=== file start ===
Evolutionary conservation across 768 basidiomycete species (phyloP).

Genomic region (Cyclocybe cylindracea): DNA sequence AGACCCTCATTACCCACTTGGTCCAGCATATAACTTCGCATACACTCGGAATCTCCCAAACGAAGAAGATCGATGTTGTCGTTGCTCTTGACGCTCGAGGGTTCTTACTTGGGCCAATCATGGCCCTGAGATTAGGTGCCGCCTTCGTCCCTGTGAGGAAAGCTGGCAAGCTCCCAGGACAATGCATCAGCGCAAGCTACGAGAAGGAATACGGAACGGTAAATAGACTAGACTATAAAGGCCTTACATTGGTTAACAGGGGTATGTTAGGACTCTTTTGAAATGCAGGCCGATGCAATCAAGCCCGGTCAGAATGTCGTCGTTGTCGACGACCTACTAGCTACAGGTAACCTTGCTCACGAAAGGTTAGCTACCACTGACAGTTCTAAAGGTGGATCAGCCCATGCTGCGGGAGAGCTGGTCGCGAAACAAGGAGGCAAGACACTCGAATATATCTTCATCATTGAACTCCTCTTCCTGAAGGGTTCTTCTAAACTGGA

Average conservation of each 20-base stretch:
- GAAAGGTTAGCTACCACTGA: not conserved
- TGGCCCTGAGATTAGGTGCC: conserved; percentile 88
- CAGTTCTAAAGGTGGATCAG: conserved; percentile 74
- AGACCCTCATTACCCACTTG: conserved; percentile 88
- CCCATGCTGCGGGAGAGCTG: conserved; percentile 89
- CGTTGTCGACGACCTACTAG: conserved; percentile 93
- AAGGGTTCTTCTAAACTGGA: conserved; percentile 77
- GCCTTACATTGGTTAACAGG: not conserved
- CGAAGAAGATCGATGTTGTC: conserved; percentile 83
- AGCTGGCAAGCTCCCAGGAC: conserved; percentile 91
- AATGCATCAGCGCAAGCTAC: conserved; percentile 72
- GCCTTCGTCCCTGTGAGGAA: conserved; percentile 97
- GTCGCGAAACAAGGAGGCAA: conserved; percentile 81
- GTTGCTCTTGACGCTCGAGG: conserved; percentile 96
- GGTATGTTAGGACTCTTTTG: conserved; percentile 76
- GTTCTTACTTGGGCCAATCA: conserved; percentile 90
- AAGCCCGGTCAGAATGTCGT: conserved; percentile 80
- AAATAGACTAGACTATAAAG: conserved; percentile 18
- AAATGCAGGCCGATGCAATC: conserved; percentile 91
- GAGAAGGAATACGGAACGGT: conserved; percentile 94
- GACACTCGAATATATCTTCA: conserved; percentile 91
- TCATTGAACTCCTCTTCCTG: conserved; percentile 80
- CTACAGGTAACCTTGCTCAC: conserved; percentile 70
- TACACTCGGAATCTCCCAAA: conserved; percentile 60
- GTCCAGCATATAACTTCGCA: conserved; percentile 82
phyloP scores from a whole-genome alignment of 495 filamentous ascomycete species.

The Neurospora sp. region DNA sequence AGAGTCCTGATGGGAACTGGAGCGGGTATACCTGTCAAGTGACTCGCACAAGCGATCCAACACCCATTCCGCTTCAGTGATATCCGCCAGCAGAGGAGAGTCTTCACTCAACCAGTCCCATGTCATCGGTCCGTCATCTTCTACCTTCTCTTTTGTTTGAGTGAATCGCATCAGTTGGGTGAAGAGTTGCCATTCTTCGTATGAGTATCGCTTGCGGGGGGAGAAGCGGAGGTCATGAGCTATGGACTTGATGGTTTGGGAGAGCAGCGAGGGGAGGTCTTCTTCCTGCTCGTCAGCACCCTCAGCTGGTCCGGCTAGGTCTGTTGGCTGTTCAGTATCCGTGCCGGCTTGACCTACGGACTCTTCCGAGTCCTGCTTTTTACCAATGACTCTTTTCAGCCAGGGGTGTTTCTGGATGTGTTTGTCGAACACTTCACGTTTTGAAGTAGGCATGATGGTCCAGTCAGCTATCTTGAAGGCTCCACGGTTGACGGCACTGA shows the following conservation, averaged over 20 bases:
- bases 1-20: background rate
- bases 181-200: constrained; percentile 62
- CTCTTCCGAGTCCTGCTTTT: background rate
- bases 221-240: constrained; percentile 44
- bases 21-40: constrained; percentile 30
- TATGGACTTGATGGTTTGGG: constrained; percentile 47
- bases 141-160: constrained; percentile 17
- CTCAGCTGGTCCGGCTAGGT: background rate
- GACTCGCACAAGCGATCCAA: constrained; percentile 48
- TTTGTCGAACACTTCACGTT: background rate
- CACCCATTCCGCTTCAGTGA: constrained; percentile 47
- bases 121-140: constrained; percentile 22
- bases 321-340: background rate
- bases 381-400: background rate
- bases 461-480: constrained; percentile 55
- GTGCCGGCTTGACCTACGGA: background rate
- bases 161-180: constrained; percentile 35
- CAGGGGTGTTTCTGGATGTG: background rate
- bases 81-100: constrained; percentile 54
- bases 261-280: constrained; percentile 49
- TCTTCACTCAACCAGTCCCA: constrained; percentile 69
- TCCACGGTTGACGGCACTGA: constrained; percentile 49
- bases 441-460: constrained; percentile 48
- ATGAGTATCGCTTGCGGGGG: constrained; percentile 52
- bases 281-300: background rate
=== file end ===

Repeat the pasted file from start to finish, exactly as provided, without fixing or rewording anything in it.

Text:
Evolutionary conservation across 768 basidiomycete species (phyloP).

Genomic region (Cyclocybe cylindracea): DNA sequence AGACCCTCATTACCCACTTGGTCCAGCATATAACTTCGCATACACTCGGAATCTCCCAAACGAAGAAGATCGATGTTGTCGTTGCTCTTGACGCTCGAGGGTTCTTACTTGGGCCAATCATGGCCCTGAGATTAGGTGCCGCCTTCGTCCCTGTGAGGAAAGCTGGCAAGCTCCCAGGACAATGCATCAGCGCAAGCTACGAGAAGGAATACGGAACGGTAAATAGACTAGACTATAAAGGCCTTACATTGGTTAACAGGGGTATGTTAGGACTCTTTTGAAATGCAGGCCGATGCAATCAAGCCCGGTCAGAATGTCGTCGTTGTCGACGACCTACTAGCTACAGGTAACCTTGCTCACGAAAGGTTAGCTACCACTGACAGTTCTAAAGGTGGATCAGCCCATGCTGCGGGAGAGCTGGTCGCGAAACAAGGAGGCAAGACACTCGAATATATCTTCATCATTGAACTCCTCTTCCTGAAGGGTTCTTCTAAACTGGA

Average conservation of each 20-base stretch:
- GAAAGGTTAGCTACCACTGA: not conserved
- TGGCCCTGAGATTAGGTGCC: conserved; percentile 88
- CAGTTCTAAAGGTGGATCAG: conserved; percentile 74
- AGACCCTCATTACCCACTTG: conserved; percentile 88
- CCCATGCTGCGGGAGAGCTG: conserved; percentile 89
- CGTTGTCGACGACCTACTAG: conserved; percentile 93
- AAGGGTTCTTCTAAACTGGA: conserved; percentile 77
- GCCTTACATTGGTTAACAGG: not conserved
- CGAAGAAGATCGATGTTGTC: conserved; percentile 83
- AGCTGGCAAGCTCCCAGGAC: conserved; percentile 91
- AATGCATCAGCGCAAGCTAC: conserved; percentile 72
- GCCTTCGTCCCTGTGAGGAA: conserved; percentile 97
- GTCGCGAAACAAGGAGGCAA: conserved; percentile 81
- GTTGCTCTTGACGCTCGAGG: conserved; percentile 96
- GGTATGTTAGGACTCTTTTG: conserved; percentile 76
- GTTCTTACTTGGGCCAATCA: conserved; percentile 90
- AAGCCCGGTCAGAATGTCGT: conserved; percentile 80
- AAATAGACTAGACTATAAAG: conserved; percentile 18
- AAATGCAGGCCGATGCAATC: conserved; percentile 91
- GAGAAGGAATACGGAACGGT: conserved; percentile 94
- GACACTCGAATATATCTTCA: conserved; percentile 91
- TCATTGAACTCCTCTTCCTG: conserved; percentile 80
- CTACAGGTAACCTTGCTCAC: conserved; percentile 70
- TACACTCGGAATCTCCCAAA: conserved; percentile 60
- GTCCAGCATATAACTTCGCA: conserved; percentile 82
phyloP scores from a whole-genome alignment of 495 filamentous ascomycete species.

The Neurospora sp. region DNA sequence AGAGTCCTGATGGGAACTGGAGCGGGTATACCTGTCAAGTGACTCGCACAAGCGATCCAACACCCATTCCGCTTCAGTGATATCCGCCAGCAGAGGAGAGTCTTCACTCAACCAGTCCCATGTCATCGGTCCGTCATCTTCTACCTTCTCTTTTGTTTGAGTGAATCGCATCAGTTGGGTGAAGAGTTGCCATTCTTCGTATGAGTATCGCTTGCGGGGGGAGAAGCGGAGGTCATGAGCTATGGACTTGATGGTTTGGGAGAGCAGCGAGGGGAGGTCTTCTTCCTGCTCGTCAGCACCCTCAGCTGGTCCGGCTAGGTCTGTTGGCTGTTCAGTATCCGTGCCGGCTTGACCTACGGACTCTTCCGAGTCCTGCTTTTTACCAATGACTCTTTTCAGCCAGGGGTGTTTCTGGATGTGTTTGTCGAACACTTCACGTTTTGAAGTAGGCATGATGGTCCAGTCAGCTATCTTGAAGGCTCCACGGTTGACGGCACTGA shows the following conservation, averaged over 20 bases:
- bases 1-20: background rate
- bases 181-200: constrained; percentile 62
- CTCTTCCGAGTCCTGCTTTT: background rate
- bases 221-240: constrained; percentile 44
- bases 21-40: constrained; percentile 30
- TATGGACTTGATGGTTTGGG: constrained; percentile 47
- bases 141-160: constrained; percentile 17
- CTCAGCTGGTCCGGCTAGGT: background rate
- GACTCGCACAAGCGATCCAA: constrained; percentile 48
- TTTGTCGAACACTTCACGTT: background rate
- CACCCATTCCGCTTCAGTGA: constrained; percentile 47
- bases 121-140: constrained; percentile 22
- bases 321-340: background rate
- bases 381-400: background rate
- bases 461-480: constrained; percentile 55
- GTGCCGGCTTGACCTACGGA: background rate
- bases 161-180: constrained; percentile 35
- CAGGGGTGTTTCTGGATGTG: background rate
- bases 81-100: constrained; percentile 54
- bases 261-280: constrained; percentile 49
- TCTTCACTCAACCAGTCCCA: constrained; percentile 69
- TCCACGGTTGACGGCACTGA: constrained; percentile 49
- bases 441-460: constrained; percentile 48
- ATGAGTATCGCTTGCGGGGG: constrained; percentile 52
- bases 281-300: background rate